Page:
AT&T CEO Randall Stephenson has a lot on his plate, to say the least.
The wireless industry continues to urge regulators at the federal, state and local levels to make it cheaper and easier for network operators and others to install wireless equipment including small cells in new locations.
The Federal Communications Commission is opening a new proceeding to investigate the state of telecommunications in America, and as part of that effort the agency will seek comment on how mobile networks should perform across the country.
Dish’s Charlie Ergen said that the Federal Communications Commission should support his company’s efforts to build out a 5G wireless network because it would aid the United States’ technological position on the global stage. "The goal that they [a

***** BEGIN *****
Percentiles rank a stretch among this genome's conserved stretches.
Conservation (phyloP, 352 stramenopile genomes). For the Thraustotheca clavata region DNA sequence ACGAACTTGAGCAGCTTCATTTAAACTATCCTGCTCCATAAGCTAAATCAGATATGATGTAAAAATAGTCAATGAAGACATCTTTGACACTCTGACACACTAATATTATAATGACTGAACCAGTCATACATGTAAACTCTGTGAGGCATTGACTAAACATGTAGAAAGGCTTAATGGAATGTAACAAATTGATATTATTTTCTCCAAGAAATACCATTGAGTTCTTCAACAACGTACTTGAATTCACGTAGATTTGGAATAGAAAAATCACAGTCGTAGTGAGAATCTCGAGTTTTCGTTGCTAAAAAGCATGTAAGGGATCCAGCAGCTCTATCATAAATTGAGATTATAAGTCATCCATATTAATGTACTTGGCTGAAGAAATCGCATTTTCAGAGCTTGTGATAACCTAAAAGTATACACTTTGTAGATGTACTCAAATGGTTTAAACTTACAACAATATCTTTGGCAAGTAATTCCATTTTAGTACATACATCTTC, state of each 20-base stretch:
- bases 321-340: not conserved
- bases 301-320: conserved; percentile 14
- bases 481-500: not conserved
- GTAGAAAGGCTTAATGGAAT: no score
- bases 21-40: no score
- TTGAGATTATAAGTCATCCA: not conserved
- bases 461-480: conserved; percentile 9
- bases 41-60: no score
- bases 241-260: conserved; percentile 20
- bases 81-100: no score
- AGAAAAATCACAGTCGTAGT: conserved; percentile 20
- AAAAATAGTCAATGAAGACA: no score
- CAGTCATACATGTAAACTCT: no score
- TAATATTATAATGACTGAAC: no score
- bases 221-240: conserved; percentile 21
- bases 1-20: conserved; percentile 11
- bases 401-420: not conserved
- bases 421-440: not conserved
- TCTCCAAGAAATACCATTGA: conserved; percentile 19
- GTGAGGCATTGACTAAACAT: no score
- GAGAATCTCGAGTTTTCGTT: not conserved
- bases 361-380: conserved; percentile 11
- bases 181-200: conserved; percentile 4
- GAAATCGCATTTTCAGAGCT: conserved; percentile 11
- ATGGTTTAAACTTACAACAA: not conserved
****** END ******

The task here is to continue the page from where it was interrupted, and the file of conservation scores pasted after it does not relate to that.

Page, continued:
AT&T: “Competition has never been greater than it has been over the past two years, and as a result prices are at all-time lows, output is at all-time highs, and innovation, network quality and consumer satisfaction are at unprecedented levels
According to some of the nation’s top Wall Street analysts, wireless network operators are positioned to reap the financial benefits of a relatively quiet first half of 2018.
The head of the Federal Communications Commission’s wireless bureau fired a wide range of questions at Dish Network about the carrier’s wireless network buildout plans.
Verizon and AT&T quickly rejected a proposal by Federal Communications Commissioner Jessica Rosenworcel to use San Jose’s (CA) approach to small cells as a template for similar deployments in other cities.
The analysts at Oppenheimer raised their capital expenditure estimates for both AT&T and Verizon for 2018, noting that both carriers are spending slightly more on their network efforts than the analysts had initially expected.